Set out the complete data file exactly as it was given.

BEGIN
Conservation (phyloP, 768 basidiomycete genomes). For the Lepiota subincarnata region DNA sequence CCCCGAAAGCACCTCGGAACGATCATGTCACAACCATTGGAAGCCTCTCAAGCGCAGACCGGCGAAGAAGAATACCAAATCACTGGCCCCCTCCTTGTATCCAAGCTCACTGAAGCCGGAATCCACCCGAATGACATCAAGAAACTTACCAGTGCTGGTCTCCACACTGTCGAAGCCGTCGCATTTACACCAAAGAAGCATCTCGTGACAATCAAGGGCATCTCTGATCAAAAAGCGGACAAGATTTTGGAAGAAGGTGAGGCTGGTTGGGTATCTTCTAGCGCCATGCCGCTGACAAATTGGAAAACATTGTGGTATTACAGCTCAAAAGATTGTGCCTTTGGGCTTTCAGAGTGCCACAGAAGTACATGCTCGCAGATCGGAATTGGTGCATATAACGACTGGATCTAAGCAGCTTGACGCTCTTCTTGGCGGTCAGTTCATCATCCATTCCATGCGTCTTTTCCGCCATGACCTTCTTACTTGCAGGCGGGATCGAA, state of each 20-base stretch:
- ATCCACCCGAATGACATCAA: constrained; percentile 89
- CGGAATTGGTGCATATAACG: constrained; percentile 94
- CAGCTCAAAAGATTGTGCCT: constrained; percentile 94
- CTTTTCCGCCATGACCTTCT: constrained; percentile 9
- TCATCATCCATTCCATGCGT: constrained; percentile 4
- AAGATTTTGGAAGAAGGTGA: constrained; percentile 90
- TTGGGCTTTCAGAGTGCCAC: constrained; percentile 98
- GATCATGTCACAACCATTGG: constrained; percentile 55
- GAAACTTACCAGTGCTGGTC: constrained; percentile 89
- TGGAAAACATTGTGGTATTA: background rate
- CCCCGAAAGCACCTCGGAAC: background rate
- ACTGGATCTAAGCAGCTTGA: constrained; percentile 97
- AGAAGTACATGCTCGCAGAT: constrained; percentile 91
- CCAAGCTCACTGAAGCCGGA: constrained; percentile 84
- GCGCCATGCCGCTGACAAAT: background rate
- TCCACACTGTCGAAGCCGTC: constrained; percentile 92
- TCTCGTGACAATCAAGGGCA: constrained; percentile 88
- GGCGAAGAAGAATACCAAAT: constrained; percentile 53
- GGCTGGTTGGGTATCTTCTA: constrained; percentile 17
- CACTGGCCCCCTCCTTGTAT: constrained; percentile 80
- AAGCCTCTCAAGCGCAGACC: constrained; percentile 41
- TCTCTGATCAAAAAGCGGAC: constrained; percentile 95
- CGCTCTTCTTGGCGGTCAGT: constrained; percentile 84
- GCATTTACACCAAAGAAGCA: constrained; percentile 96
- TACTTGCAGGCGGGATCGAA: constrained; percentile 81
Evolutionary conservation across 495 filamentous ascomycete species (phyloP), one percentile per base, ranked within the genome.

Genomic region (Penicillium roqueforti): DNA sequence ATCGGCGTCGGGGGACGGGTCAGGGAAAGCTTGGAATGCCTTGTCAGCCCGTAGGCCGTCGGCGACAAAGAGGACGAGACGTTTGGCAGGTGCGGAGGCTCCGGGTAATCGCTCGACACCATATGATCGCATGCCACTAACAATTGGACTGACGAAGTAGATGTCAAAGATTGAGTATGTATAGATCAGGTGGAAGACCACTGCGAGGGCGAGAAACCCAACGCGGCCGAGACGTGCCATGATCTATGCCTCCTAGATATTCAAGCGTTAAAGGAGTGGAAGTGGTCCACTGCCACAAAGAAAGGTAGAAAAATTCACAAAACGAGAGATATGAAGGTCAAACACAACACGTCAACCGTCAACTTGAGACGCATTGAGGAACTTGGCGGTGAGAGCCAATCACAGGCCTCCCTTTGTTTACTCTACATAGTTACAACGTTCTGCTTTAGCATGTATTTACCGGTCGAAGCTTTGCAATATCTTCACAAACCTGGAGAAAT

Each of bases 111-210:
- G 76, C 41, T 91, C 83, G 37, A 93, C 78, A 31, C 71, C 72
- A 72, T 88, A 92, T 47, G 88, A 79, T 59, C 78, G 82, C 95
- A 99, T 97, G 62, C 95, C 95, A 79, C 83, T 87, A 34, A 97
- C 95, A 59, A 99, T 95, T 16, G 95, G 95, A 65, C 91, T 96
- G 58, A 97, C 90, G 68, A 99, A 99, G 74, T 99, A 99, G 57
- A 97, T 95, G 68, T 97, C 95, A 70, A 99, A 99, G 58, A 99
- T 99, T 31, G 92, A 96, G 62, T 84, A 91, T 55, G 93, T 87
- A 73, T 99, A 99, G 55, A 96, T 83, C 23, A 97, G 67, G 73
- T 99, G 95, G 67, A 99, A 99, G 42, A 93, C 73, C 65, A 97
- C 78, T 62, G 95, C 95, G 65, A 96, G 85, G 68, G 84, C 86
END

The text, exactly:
Conservation (phyloP, 768 basidiomycete genomes). For the Lepiota subincarnata region DNA sequence CCCCGAAAGCACCTCGGAACGATCATGTCACAACCATTGGAAGCCTCTCAAGCGCAGACCGGCGAAGAAGAATACCAAATCACTGGCCCCCTCCTTGTATCCAAGCTCACTGAAGCCGGAATCCACCCGAATGACATCAAGAAACTTACCAGTGCTGGTCTCCACACTGTCGAAGCCGTCGCATTTACACCAAAGAAGCATCTCGTGACAATCAAGGGCATCTCTGATCAAAAAGCGGACAAGATTTTGGAAGAAGGTGAGGCTGGTTGGGTATCTTCTAGCGCCATGCCGCTGACAAATTGGAAAACATTGTGGTATTACAGCTCAAAAGATTGTGCCTTTGGGCTTTCAGAGTGCCACAGAAGTACATGCTCGCAGATCGGAATTGGTGCATATAACGACTGGATCTAAGCAGCTTGACGCTCTTCTTGGCGGTCAGTTCATCATCCATTCCATGCGTCTTTTCCGCCATGACCTTCTTACTTGCAGGCGGGATCGAA, state of each 20-base stretch:
- ATCCACCCGAATGACATCAA: constrained; percentile 89
- CGGAATTGGTGCATATAACG: constrained; percentile 94
- CAGCTCAAAAGATTGTGCCT: constrained; percentile 94
- CTTTTCCGCCATGACCTTCT: constrained; percentile 9
- TCATCATCCATTCCATGCGT: constrained; percentile 4
- AAGATTTTGGAAGAAGGTGA: constrained; percentile 90
- TTGGGCTTTCAGAGTGCCAC: constrained; percentile 98
- GATCATGTCACAACCATTGG: constrained; percentile 55
- GAAACTTACCAGTGCTGGTC: constrained; percentile 89
- TGGAAAACATTGTGGTATTA: background rate
- CCCCGAAAGCACCTCGGAAC: background rate
- ACTGGATCTAAGCAGCTTGA: constrained; percentile 97
- AGAAGTACATGCTCGCAGAT: constrained; percentile 91
- CCAAGCTCACTGAAGCCGGA: constrained; percentile 84
- GCGCCATGCCGCTGACAAAT: background rate
- TCCACACTGTCGAAGCCGTC: constrained; percentile 92
- TCTCGTGACAATCAAGGGCA: constrained; percentile 88
- GGCGAAGAAGAATACCAAAT: constrained; percentile 53
- GGCTGGTTGGGTATCTTCTA: constrained; percentile 17
- CACTGGCCCCCTCCTTGTAT: constrained; percentile 80
- AAGCCTCTCAAGCGCAGACC: constrained; percentile 41
- TCTCTGATCAAAAAGCGGAC: constrained; percentile 95
- CGCTCTTCTTGGCGGTCAGT: constrained; percentile 84
- GCATTTACACCAAAGAAGCA: constrained; percentile 96
- TACTTGCAGGCGGGATCGAA: constrained; percentile 81
Evolutionary conservation across 495 filamentous ascomycete species (phyloP), one percentile per base, ranked within the genome.

Genomic region (Penicillium roqueforti): DNA sequence ATCGGCGTCGGGGGACGGGTCAGGGAAAGCTTGGAATGCCTTGTCAGCCCGTAGGCCGTCGGCGACAAAGAGGACGAGACGTTTGGCAGGTGCGGAGGCTCCGGGTAATCGCTCGACACCATATGATCGCATGCCACTAACAATTGGACTGACGAAGTAGATGTCAAAGATTGAGTATGTATAGATCAGGTGGAAGACCACTGCGAGGGCGAGAAACCCAACGCGGCCGAGACGTGCCATGATCTATGCCTCCTAGATATTCAAGCGTTAAAGGAGTGGAAGTGGTCCACTGCCACAAAGAAAGGTAGAAAAATTCACAAAACGAGAGATATGAAGGTCAAACACAACACGTCAACCGTCAACTTGAGACGCATTGAGGAACTTGGCGGTGAGAGCCAATCACAGGCCTCCCTTTGTTTACTCTACATAGTTACAACGTTCTGCTTTAGCATGTATTTACCGGTCGAAGCTTTGCAATATCTTCACAAACCTGGAGAAAT

Each of bases 111-210:
- G 76, C 41, T 91, C 83, G 37, A 93, C 78, A 31, C 71, C 72
- A 72, T 88, A 92, T 47, G 88, A 79, T 59, C 78, G 82, C 95
- A 99, T 97, G 62, C 95, C 95, A 79, C 83, T 87, A 34, A 97
- C 95, A 59, A 99, T 95, T 16, G 95, G 95, A 65, C 91, T 96
- G 58, A 97, C 90, G 68, A 99, A 99, G 74, T 99, A 99, G 57
- A 97, T 95, G 68, T 97, C 95, A 70, A 99, A 99, G 58, A 99
- T 99, T 31, G 92, A 96, G 62, T 84, A 91, T 55, G 93, T 87
- A 73, T 99, A 99, G 55, A 96, T 83, C 23, A 97, G 67, G 73
- T 99, G 95, G 67, A 99, A 99, G 42, A 93, C 73, C 65, A 97
- C 78, T 62, G 95, C 95, G 65, A 96, G 85, G 68, G 84, C 86